Episode 249: Tom Clancy's Splinter Cell

Here’s a sentence that only makes sense in the year 2002. “Wouldn’t it be better if the NSA had highly trained stealth operatives they could dispatch with little oversight”? If they did, only the best aging military veterans would be selected. They’d have to climb on pipes, and no when they’re in light, and have thigh muscles so strong they could support their entire body weight with them. If you think you have what it takes, give this episode a listen.

Episode 136: かげふみ (Kagefumi) [Thief]

A far better thief than our hapless Windfish hero, Garrett finds his way through the shadows with peerless skill. Somehow, though, zombies can still hear you. Thankfully, standard zombie avoidance strategies apply. Those Hammerites still manage to muck things up, but the power of quicksave shall see you through!

Now featuring infinitely more Kevins.

You can douse the download with water arrows.

Show Notes

(01:30) Introducing Kevin.

(09:30) Geremy recounts a heroic snack trip while waiting to see Lazer Team.

(14:40) Freedom Planet is pretty fun and fixes a few of the problems old Sonic games had.

(15:20) Pony Island is... weird.  We highly recommend that you go in blind.  Not the weirdest game ever, but it defies some expectations.  Games like that are starting to get popular again, it seems.

(21:00) Andre Felipe Felipe's novel boxing strategy.

(25:00) If you like atmospheric platformers, try Ori.  If you like punching stuff while exploring, Guacamelee!

(30:00) Need more TBS?  Consider Pox Nora; just don't play online without practice.

(41:00) Shadows and water.  9/10.

(52:00) A better light/dark side mechanic.

(1:02:00) Speaking of steampunk fantasy.  Also, Mark of the Ninja is still great, guys!

(1:04:30) Which spot will this game steal?

Next time on Last Time, Kirby Super Star!

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Last Rant on Videogames: Mark of the Ninja

It is time, once again, for my ruminations about a videogame.  As I sat and pondered what to say about this game, I found that, while I intend to gush about it, there wasn't a whole lot.  The good news for you is that this will likely be shorter than my previous ramblings.

Mark of the Ninja is an action stealth platformer implemented in a manner I find truly wonderful.  I have had several encounters with games of this variety, where the mechanics do all the talking, engaging you by making you wait.  Such a seeming contradiction and the truly enjoyable rewards to be reaped by waiting perfectly have left me with something of an infatuation with this type of game.  I've played some Metal Gear and some Splinter Cell, but something about them have always seemed lacking.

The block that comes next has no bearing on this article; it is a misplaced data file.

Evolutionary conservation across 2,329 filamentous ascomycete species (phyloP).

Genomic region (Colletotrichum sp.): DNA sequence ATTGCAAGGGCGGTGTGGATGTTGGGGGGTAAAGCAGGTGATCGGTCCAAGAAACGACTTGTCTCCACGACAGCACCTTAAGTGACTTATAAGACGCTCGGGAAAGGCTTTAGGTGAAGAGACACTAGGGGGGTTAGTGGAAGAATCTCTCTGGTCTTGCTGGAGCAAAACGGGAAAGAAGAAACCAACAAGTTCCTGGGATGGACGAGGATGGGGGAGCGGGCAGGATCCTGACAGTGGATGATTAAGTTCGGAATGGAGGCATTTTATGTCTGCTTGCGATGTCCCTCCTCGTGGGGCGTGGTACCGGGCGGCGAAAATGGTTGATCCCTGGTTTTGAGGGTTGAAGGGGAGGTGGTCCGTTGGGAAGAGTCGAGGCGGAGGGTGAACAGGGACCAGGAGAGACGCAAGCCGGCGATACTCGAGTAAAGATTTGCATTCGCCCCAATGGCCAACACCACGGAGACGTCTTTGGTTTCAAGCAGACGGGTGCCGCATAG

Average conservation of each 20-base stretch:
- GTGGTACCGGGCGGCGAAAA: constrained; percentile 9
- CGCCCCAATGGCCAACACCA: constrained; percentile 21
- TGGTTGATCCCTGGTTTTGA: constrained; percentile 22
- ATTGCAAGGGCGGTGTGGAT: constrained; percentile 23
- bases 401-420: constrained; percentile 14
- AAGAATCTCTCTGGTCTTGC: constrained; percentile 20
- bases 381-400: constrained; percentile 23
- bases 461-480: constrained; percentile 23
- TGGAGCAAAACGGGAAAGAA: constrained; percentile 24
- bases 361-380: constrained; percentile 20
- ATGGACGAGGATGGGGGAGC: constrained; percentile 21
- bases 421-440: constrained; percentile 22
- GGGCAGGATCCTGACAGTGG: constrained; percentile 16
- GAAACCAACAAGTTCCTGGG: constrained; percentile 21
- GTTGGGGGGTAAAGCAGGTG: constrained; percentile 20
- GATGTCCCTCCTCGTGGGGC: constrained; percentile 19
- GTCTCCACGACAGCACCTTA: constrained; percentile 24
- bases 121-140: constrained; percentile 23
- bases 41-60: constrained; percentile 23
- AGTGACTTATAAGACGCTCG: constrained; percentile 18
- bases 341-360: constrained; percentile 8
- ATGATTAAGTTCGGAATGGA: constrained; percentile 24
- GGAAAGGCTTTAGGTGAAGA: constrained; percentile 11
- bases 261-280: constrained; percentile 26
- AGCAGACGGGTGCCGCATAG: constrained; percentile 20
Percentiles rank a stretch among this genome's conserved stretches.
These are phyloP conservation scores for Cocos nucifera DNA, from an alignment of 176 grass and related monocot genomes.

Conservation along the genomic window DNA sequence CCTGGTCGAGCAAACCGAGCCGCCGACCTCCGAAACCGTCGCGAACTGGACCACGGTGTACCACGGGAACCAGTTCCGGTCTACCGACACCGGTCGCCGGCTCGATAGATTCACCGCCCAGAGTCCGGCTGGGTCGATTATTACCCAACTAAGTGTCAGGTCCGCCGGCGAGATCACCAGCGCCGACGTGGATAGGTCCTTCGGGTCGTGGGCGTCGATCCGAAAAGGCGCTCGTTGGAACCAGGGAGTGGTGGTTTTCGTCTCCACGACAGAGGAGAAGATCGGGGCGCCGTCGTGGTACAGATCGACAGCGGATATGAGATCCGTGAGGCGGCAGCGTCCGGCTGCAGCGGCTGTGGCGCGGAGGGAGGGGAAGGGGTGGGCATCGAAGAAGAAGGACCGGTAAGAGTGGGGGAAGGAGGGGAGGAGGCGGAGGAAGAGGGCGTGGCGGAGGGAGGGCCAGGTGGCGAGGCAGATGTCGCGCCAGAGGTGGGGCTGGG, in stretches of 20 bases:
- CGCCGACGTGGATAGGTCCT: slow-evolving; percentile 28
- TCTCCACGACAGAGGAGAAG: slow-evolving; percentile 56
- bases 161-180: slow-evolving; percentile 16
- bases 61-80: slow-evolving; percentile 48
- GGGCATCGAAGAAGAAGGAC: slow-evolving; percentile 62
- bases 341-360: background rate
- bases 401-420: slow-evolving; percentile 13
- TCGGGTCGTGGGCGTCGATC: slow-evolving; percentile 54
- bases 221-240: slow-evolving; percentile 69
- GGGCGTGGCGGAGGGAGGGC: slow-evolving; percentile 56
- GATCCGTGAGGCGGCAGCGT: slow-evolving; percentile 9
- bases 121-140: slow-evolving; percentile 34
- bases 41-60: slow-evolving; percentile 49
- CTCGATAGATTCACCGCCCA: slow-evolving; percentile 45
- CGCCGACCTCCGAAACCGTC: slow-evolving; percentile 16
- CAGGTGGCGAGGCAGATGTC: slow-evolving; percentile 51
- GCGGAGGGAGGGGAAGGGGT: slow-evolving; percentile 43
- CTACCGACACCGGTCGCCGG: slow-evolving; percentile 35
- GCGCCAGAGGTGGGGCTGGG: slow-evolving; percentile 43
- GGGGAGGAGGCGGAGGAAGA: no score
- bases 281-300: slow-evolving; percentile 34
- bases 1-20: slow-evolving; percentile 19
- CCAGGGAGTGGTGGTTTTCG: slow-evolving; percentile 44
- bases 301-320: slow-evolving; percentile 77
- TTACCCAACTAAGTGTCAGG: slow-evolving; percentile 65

This game, however, is most certainly not lacking, except for leaving me wanting more of it.  The developers of this game have, to me, perfected this type of game.  Every action you take is accompanied by a visible radius of the sound you'll make, so you know exactly how to manipulate your environment.  Enemies have convenient, but not obtrusive, timers to let you know how they're behaving and for how long they will continue to do so.  You can lay intricate traps and lure one guard at a time or go ninja through their ranks, taking down an entire room before the last guy notices.  You can use your environment and fallen foes to manipulate the ones still standing in your way, run up walls, fly across landscapes... It's really a thing of beauty.

This is all packaged rather nicely with what, at first, appears to be an excuse plot that turns out to be a fairly enjoyable, though not terribly complex, series of events.  The ending may seem surprising at first, though I suspect most could see it come with the fairly heavy foreshadowing.  With the elegance of a ninja, each level is tied neatly to a mostly coherent plot and gradually increasing powers that let you be even more ninja.

To top all of the wonderment off, you can play through the game, after unlocking certain medals that are outlined as bonus objectives on each level, with different outfits and gear.  The outfits, specifically, affect gameplay in several ways.  My favorite allows you to more effectively terrorize your foes by using the bodies of their comrades as set pieces.  Additionally, you can choose one that bars use of your sword, but allows you to run without causing noise.  That one's a lot of fun.  Another grants additional bonuses when enemies are slain.

I don't know what else to say about this game other than that it is a pure joy for me to play.  I would highly encourage anyone who likes the idea of a fairly action heavy stealth platformer to play this game.  It's only $15 dollars on Steam right now, so... you know... get out there.  ^_^